This Lent we’re thinking about what it means to be disciples of Jesus, using the illustration of discipleship as being like membership in the School of Jesus. We started on the first Sunday of Lent by reminding ourselves that the word ‘disciple’ is far and away the most common word for ‘Christian’ in the New Testament. The word means ‘learners’, or ‘students’, or even ‘apprentices’ – which may be a better word, because the School of Jesus doesn’t just teach intellectual truths, but lessons in the art of living as we were designed by our Creator to live. Then last week we went on to look at two of the ways that God shapes us as followers of Jesus: participating in the community of disciples, which we call ‘the church’, and hearing the Word of God as we read the scriptures. These two disciplines are fundamental to us as we continue to participate in the School of Jesus.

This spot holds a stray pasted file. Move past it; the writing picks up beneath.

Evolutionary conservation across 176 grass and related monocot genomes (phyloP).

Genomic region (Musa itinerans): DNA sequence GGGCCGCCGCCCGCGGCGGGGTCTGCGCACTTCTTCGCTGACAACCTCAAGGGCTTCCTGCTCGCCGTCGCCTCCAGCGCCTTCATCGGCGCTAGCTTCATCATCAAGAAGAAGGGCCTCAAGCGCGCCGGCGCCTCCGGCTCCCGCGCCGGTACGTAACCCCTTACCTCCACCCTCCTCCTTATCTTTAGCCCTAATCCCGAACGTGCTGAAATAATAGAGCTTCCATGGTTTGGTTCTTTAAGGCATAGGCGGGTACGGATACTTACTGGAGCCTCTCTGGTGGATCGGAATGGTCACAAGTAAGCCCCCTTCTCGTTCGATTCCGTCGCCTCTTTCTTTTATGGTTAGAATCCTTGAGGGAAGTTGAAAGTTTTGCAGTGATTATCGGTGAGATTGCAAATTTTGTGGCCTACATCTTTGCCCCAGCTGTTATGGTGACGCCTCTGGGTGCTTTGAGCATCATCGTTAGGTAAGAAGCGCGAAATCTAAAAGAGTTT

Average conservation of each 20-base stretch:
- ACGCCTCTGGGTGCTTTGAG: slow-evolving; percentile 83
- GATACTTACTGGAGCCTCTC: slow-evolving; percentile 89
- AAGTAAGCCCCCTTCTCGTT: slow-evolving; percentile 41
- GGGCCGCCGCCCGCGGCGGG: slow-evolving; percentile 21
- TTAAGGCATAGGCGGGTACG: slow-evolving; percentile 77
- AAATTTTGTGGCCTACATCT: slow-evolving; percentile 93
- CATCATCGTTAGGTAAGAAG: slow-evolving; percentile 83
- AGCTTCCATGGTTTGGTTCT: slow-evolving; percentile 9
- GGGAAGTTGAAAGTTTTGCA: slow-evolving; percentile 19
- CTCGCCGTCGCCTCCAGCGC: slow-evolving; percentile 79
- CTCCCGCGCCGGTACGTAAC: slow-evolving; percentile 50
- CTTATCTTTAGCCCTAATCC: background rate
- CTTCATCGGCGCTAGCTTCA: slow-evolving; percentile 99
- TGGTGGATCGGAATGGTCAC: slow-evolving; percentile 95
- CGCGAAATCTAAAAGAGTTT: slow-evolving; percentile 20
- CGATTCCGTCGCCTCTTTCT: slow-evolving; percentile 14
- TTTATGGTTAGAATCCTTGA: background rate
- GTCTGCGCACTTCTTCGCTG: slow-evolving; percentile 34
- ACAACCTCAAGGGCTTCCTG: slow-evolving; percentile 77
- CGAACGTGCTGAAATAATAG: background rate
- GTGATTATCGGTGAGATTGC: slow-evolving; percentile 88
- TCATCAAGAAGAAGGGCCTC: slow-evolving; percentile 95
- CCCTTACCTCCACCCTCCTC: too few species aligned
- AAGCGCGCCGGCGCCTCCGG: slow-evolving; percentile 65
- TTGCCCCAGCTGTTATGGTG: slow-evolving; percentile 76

This week I want to think with you about ‘Assignments in the School of Jesus’. Most schools give assignments; students don’t always like them, but they’re an integral part of the learning process. You may have never thought of the concept of ‘assignments’ in connection with growing as a follower of Jesus, but I think it may be a very helpful illustration. Let me give you an example of what I mean.
Years ago I read a column in ‘Christianity Today’ magazine written by Jim Packer; Jim was a highly respected Anglican theologian, had taught at various seminaries for many years, and had written some highly influential books. He was much in demand as a speaker at various conferences and events, and so this quiet Oxford scholar became something of a world traveler, with lots of experience of the various mishaps that can happen on international journeys.